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Running PHP 5.3.6 under MAMP on MAC, the memory usage increases every x calls (between 3 and 8) until the script dies from memory exhaustion. How do I fix this?

 $dom = new DOMDocument();
 echo memory_get_peak_usage(true) . '<br>'; flush();



Using libxml_use_internal_errors(true); suppresses error output but builds a continuous log of errors which is appended to on each loop. Either disable the internal logging and suppress PHP warnings, or clear the internal log on each loop iteration like this:

 $dom = new DOMDocument();
 echo memory_get_peak_usage(true) . "rn"; flush();
Sunday, August 21, 2022

PHP 5.3 has a garbage collector that can collect cyclic references. It might be worth it to try:


class A {
  public function __construct() {
    $this->data = str_repeat("A", 1024000);

$mem = memory_get_usage();
$a = new A();
$mem2 = memory_get_usage();
$a->a = $a;
$a->a->mydata =  $a->data . 'test';
$mem3 = memory_get_usage();
$mem4 = memory_get_usage();      

printf("MEM 1 at start %0.2f Mbn", ($mem / 1024) / 1024);
printf("MEM 2 after first instantiation %0.2f Mbn", ($mem2 / 1024) / 1024);
printf("MEM 3 after self-ref: %0.2f Mbn", ($mem3 / 1024) / 1024);
printf("MEM 4 after unset($a): %0.2f Mbn", ($mem4 / 1024) / 1024);      


MEM 1 at start: 0.31 Mb
MEM 2 after first instantiation: 1.29 Mb
MEM 3 after self-ref: 2.26 Mb
MEM 4 after unset($a): 0.31 Mb   
Saturday, December 17, 2022

This is actually not a memory leak, but rather static function caches that aren't being cleaned!

This is due to SimplePie_IRI::set_iri (and set_authority, and set_path). They set a static $cache variable, but they don't unset or clean this when a new instance of SimplePie is created, which means the variables only gets bigger and bigger.

This can be fixed by changing

public function set_authority($authority)
    static $cache;

    if (!$cache)
        $cache = array();

    /* etc */


public function set_authority($authority, $clear_cache = false)
    static $cache;
    if ($clear_cache) {
        $cache = null;

    if (!$cache)
        $cache = array();

    /* etc */

..etc in the following functions:

  • set_iri,
  • set_authority,
  • set_path,

And adding a destructor to SimplePie_IRI calling all the functions using a static cache, with a parameter of true in $clear_cache, will work:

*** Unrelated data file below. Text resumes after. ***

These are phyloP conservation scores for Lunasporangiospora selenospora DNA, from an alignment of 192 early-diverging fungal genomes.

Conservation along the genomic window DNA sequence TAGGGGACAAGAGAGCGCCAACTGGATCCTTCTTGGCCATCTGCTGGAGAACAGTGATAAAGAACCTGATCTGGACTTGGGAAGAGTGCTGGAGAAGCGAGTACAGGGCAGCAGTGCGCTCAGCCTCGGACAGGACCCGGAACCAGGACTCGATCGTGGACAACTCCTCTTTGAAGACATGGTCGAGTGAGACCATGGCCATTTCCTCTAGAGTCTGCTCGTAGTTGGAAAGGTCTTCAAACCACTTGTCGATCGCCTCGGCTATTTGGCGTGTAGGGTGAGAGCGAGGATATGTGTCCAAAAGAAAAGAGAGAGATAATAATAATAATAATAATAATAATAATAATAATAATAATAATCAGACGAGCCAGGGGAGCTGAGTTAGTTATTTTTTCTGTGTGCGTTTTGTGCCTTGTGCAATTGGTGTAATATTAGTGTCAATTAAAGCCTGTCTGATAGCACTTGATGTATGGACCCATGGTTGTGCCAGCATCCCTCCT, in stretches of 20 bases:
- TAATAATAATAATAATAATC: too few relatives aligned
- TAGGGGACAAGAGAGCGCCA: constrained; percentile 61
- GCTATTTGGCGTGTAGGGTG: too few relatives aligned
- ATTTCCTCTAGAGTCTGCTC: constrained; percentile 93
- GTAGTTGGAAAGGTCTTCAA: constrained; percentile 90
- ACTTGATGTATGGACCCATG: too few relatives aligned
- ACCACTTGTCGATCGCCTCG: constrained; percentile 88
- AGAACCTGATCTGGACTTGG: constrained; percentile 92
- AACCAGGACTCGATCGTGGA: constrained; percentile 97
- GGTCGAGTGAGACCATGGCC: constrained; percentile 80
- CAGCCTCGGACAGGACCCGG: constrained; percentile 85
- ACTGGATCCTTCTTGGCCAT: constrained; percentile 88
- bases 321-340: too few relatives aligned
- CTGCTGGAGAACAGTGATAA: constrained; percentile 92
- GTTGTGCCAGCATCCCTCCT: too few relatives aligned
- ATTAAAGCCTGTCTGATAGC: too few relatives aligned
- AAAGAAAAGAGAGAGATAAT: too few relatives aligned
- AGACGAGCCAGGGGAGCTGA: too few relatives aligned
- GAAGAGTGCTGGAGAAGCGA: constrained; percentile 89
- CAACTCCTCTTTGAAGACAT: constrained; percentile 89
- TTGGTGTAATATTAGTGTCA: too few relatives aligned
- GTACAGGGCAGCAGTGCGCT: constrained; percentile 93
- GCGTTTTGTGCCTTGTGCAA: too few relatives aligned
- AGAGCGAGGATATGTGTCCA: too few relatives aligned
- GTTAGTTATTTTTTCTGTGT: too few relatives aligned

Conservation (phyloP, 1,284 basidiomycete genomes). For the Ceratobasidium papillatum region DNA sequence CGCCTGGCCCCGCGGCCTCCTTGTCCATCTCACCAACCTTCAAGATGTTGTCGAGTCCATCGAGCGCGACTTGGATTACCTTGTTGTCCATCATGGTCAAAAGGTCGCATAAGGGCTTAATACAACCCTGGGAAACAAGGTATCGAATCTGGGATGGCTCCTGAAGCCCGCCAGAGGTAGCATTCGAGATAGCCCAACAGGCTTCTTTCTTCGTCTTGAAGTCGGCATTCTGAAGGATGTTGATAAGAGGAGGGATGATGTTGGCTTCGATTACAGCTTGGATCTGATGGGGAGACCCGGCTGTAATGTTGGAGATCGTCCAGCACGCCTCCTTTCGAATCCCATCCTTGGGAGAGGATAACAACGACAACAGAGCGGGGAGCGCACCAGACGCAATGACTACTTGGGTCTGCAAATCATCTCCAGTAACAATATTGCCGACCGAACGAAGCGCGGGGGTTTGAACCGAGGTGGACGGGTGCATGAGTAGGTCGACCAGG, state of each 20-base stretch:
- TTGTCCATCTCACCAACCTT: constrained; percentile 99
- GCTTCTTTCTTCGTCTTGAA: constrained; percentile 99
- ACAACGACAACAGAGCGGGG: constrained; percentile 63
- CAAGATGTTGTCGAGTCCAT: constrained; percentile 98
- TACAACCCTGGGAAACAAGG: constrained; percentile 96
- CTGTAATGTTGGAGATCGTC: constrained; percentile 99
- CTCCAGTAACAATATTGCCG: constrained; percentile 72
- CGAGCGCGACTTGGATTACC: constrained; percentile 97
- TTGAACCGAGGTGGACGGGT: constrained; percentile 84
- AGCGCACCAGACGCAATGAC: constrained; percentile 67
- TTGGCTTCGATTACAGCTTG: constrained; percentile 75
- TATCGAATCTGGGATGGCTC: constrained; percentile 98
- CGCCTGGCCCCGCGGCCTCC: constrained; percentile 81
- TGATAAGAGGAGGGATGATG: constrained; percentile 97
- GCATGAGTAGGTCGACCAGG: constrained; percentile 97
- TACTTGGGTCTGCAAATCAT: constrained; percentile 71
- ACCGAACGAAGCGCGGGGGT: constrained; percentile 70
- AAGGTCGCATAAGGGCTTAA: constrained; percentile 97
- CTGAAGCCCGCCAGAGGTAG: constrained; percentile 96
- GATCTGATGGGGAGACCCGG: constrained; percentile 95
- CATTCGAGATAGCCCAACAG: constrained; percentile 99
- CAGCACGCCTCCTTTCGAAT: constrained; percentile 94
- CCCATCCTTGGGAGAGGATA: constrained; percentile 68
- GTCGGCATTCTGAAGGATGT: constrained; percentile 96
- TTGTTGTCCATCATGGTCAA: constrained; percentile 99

* Clean up
public function __destruct() {
    $this->set_iri(null, true);
    $this->set_path(null, true);
    $this->set_authority(null, true);

Which will now result in no gain in memory consumption over time:

Git Issue

Tuesday, November 29, 2022

In Xcode 8, you can click on the "Debug Memory Graph" button, in the debug toolbar (shown at the bottom of the screen):

Just identify the object in the left panel that you think should have been deallocated, and it will show you the object graph (shown in the main canvas, above). This is very useful in quickly identifying where the strong references were established on the object in question. From here, you can start your research, diagnosing why those strong references were not resolved (e.g. if the object in question has a strong reference from something else that should have been deallocated, look at that object's graph, too, and you may find the issue (e.g. strong reference cycles, repeating timers, etc.).

Notice, that in the right panel, I'm seeing the call tree. I got that by turning on the "malloc stack" logging option in the scheme settings:

Anyway, having done that, one can then click on the arrow next to the relevant method call shown in the stack trace in the right panel of the first screen snapshot above, and you can see where that strong reference was originally established:

The above memory diagnostic technique (and more) is demonstrated in the latter part of WWDC 2016 Visual Debugging with Xcode.

The traditional Instruments technique (especially useful if using older versions of Xcode) is described below, in my original answer.

I would suggest using Instruments' "Allocations" tool with the "Record Reference Counts" feature:

You can then run the app in Instruments and then search for your class that you know is leaking and drill in by clicking on the arrow:

You can then drill into the details and look at the stack trace using the "Extended Details" panel on the right:

In that "Extended Details" panel, focus on your code in black rather than the system calls in gray. Anyway, from the "Extended Details" panel, you can then drill into your source code, right in Instruments::

For more information and demonstrations in using Instruments to track down memory problems, please refer to:

  • WWDC 2013 video Fixing Memory Issues
  • WWDC 2012 video iOS App Performance: Memory
Tuesday, December 27, 2022

Use the display-name option as documented in mod_wsgi documentation to label the mod_wsgi daemon processes. That way you can see with 'ps' if the large processes are in fact the mod_wsgi daemon processes.

If they are quite fat, then Apache or mod_wsgi isn't anything to do with it. It is going to be because your applications are themselves fat. This may be because of excessive caching of data in memory or resource leakage.

If the labelled mod_wsgi daemon mode processes aren't fat, then you may have not delegated the Python applications to run in the daemon processes properly. That or your PHP application is the problem.

In short, when your application is fat, it isn't going to matter what hosting mechanism you use, they will still be fat and Apache and mod_wsgi have got nothing to do with it unless you have stuffed up the Apache configuration.

Friday, August 5, 2022
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